An Interview With Alice Phelps

Alice Phelps has been gracing the stages of London for the past year with her set up of harp and powerfully husky vocals, augmented by percussion, cello and violin. Influenced by folk from near and far, Celtic to Eastern, she experiments with delay, blues motifs, and intricate melodies and rhythms to create a unique melting pot of contemporary and traditional folk styles.

Please don’t forget to check out Alice’s Kick Starter Page

Hi there, how are you and what are you up to today?

Today I’m pretty good, not working this week so reading in my rocking chair luckily today with sun breaming in through the windows, not bad for a Tuesday afternoon!

To those not familiar with you, how would you describe your sound?

Ah, this is the problem, it has lots of different textures and genres intertwined, my friend said just yesterday its ‘Ethereal Folk with a bit of Gypsy thrown in’ then a few weeks ago we were told ‘You reminded me a little of SAHB and The Doors’. I guess it depends slightly on how we feel when we’re performing as to how it actually comes out!

What are the 5 albums and artists that have influenced you the most?

Ma Fleur – Cinematic Orchestra

Djangology – Django Reinhardt, Stéphane Grappelli

Lady Sings The Blues – Billie Holiday

In Our Gun – Gomez

Pink Moon – Nick Drake

The Moulettes and Honeyfeet are two bands I really respect and enjoy seeing what they both pull out next, not always what I expect but always-incredible stuff.

What other artists do you really like at the moment and why?

I love The Little Unsaid who goes by the name of John and is a friend of mine, he just constantly keeps churning out fantastic music, mixing beats, live strings, his beautiful voice and guitar skills.

Do you have any information regarding upcoming releases, projects or collaborations in the pipeline that you would like to tell us about?

Currently we’re working on our first EP, which should be done and dusted by the end of March, exciting stuff!!!

What are some of the key pieces of gear you use to write your tracks?

We don’t really use any gear apart from the instruments we have around us and sometimes my delay pedal, which I love in reverse.

I tend to come up with my lyrics when I’m cycling about London, so I guess my bike is a key thing in that. There’s something about getting lost in such a hectic city, then finding a beautiful side street and sometimes silence, turning your head around and being back in the middle of the madness. When I have no inspiration I’m lucky to have my friend James who sends me poetry which I then adapt into lyrics.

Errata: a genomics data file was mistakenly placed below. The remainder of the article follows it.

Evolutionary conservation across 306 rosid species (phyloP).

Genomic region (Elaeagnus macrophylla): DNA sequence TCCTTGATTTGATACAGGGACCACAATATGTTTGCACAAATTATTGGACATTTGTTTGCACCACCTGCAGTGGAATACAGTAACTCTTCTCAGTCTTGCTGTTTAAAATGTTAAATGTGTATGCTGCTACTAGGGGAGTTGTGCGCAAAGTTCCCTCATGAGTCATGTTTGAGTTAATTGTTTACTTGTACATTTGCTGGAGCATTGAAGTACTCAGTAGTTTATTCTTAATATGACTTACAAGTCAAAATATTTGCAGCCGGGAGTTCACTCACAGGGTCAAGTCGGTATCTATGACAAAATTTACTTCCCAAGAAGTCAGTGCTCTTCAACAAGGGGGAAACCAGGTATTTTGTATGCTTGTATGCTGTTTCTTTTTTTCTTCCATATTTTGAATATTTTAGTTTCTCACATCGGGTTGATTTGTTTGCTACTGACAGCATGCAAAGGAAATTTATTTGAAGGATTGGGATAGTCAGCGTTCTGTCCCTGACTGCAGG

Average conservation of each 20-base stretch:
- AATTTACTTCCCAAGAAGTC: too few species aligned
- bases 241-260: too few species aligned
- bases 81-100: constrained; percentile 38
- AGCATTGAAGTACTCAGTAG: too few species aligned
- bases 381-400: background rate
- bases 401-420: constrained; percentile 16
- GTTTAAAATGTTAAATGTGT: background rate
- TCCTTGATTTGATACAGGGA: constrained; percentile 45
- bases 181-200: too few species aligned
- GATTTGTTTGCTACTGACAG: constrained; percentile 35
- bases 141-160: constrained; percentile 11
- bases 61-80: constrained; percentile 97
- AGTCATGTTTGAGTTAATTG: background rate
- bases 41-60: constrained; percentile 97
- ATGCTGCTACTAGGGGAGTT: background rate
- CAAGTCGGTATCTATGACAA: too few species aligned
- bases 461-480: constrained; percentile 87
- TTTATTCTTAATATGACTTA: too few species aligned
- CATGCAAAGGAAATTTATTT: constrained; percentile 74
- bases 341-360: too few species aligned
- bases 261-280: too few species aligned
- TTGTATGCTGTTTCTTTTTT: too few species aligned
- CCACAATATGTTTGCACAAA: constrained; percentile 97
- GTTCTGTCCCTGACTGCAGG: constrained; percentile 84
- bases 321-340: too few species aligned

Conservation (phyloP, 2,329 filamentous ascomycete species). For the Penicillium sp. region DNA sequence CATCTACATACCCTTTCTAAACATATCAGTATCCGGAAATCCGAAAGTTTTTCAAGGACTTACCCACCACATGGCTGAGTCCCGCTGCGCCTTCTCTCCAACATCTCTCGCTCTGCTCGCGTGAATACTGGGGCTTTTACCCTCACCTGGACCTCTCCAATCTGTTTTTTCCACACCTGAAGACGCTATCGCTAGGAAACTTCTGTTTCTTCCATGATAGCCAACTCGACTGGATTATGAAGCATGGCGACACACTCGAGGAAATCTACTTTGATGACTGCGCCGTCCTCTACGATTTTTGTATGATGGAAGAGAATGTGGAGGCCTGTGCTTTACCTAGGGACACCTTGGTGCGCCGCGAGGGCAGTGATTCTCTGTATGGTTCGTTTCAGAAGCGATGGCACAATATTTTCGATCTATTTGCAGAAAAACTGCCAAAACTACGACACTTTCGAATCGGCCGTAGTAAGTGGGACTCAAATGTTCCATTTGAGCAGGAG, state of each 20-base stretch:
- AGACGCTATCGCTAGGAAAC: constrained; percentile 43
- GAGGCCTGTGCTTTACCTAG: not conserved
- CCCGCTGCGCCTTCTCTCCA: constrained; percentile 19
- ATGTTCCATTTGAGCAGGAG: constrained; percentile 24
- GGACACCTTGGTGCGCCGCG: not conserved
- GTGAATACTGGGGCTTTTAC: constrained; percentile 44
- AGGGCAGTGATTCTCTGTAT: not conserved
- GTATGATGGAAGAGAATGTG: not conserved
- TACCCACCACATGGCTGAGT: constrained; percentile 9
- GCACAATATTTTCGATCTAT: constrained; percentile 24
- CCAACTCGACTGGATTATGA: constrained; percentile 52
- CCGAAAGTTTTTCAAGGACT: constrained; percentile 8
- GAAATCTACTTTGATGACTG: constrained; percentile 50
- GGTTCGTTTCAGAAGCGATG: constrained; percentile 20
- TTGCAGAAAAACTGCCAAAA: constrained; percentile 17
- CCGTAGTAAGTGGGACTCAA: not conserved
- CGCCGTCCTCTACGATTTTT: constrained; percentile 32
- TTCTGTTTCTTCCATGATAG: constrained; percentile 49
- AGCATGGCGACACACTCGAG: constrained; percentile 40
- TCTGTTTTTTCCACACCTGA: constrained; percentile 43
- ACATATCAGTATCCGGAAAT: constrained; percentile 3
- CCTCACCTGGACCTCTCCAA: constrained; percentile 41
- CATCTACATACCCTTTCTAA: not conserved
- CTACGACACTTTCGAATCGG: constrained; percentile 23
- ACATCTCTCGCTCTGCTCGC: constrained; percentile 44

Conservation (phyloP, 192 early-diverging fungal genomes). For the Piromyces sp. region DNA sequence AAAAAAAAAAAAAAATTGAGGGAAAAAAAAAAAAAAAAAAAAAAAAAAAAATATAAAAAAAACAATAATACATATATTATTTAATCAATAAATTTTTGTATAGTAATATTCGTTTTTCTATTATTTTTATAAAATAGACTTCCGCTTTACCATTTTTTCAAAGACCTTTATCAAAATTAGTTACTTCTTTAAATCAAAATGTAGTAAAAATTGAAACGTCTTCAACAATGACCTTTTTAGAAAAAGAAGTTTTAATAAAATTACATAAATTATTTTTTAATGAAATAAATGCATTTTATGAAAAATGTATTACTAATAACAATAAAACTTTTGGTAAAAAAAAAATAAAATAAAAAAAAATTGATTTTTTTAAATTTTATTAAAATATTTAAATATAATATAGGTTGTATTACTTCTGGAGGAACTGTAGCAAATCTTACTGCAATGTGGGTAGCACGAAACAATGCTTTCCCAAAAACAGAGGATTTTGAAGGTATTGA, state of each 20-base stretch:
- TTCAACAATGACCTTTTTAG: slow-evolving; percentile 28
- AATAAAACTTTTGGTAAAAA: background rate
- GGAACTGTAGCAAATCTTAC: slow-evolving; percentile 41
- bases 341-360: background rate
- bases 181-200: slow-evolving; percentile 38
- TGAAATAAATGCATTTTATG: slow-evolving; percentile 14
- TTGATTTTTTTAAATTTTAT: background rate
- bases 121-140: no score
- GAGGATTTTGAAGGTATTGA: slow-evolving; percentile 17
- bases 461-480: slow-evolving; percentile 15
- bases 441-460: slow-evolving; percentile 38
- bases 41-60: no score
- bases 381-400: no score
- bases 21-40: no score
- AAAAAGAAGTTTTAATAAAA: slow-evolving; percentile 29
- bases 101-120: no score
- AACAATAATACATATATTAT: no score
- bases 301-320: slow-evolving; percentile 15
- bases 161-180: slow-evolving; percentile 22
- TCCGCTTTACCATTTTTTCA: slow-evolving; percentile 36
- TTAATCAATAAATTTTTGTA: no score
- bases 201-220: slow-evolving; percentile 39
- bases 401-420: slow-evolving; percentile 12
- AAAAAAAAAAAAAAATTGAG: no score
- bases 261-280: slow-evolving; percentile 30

Then with the lyrics, I grab my harp or violin and try to sort of paint the words to music, which sounds a bit silly when I say it out loud. If there’s something solid, I usually hit record on my phone and then send it out to the rest of the band to come up with any ideas, then when we next meet we usually jam it out and then I’ll come up with set string parts.

What’s the best gig you have ever done and why?

Well it was probably the smallest gig we’ve done, but to a room full of friends at a lovely little cafe in Dalston called Betty’s Coffee. We got the whole audience to sing ‘drift’ over the last chorus of ‘Drift to Sea’, I got a bit carried away and said…..”Drift with me babies”. Pretty embarrassing but it really was quite a magical moment, which I most definitely did ruin by saying what I did, but ho hum!

What’s the worst gig you have ever done and why?

I used to sing in a jazz band in Bahrain and we would play at one of those messy brunches, literally, no-one cared a single bit about the music and we would just get through it each week, while the ex-pats of the Middle East sat sipping champagne and eating rich foods. The one good thing about it was we also got to indulge in the food, which was really delicious.

Right here we go with a quick fire round……


Well my Dad is one of those Dad’s who puts on Stravinsky full blast in kitchen, or if he moves to the lounge, he’ll set it up in there. I never really was that enthused by it when I was growing up, but now it is one of the things that me and him actually bond over and I have an inkling my love in music is from my Dad.


Oh I literally love the blues, woman like Bessie Smith, Getrude Ma Rainey, Billy Holiday and I suppose Mahalia Jackson (she’s more gospel, well the queen of gospel) are the reason why I’m singing now I guess. Then there’s songs long John Mayall’s ‘Nature’s Disappearing’ which I have had on repeat for the last ten years that I cannot not get enough off. So yeah, the blues are gooooood.


I never really came across soul music until I started working at a really great bar called ‘Soul Cellar’ in Southampton when I was a student. Every night I was surrounded by the most amazing music, that was of course soul. If I hear some James Brown, Otis Redding or Marvin Gaye now I can literally imagine myself behind that bar pulling a huge pint of Hoegaarden and the smell of cigarette smoke, that once upon a time was allowed inside.


Ha, as a teenager I was well into Taskforce and the whole Low Life Records thing. We used to sneak into clubs in Brighton and hang out with till the early hours of the morning. I do still love a bit of Jazzanova and Jurassic 5 anyday.


Well I spend all my time being put on ‘folk bills’, yet I don’t think any of the acts including myself are even folk at all. What even is folk these days? I feel like the traditional music of the UK may be a little lost and I’m more sympathetic to music from Scotland, Ireland and Wales, maybe thats because of the harp though, or my general lack of knowledge.

Finally, if you weren’t a musician what would you be?

I always wanted to be a physiotherapist. Probably not going to happen now, but I am getting into the world of music therapy, which seems to be my calling.

Follow Alice Phelps


More Stories
Downtempo duo ERA C engross us with their debut album release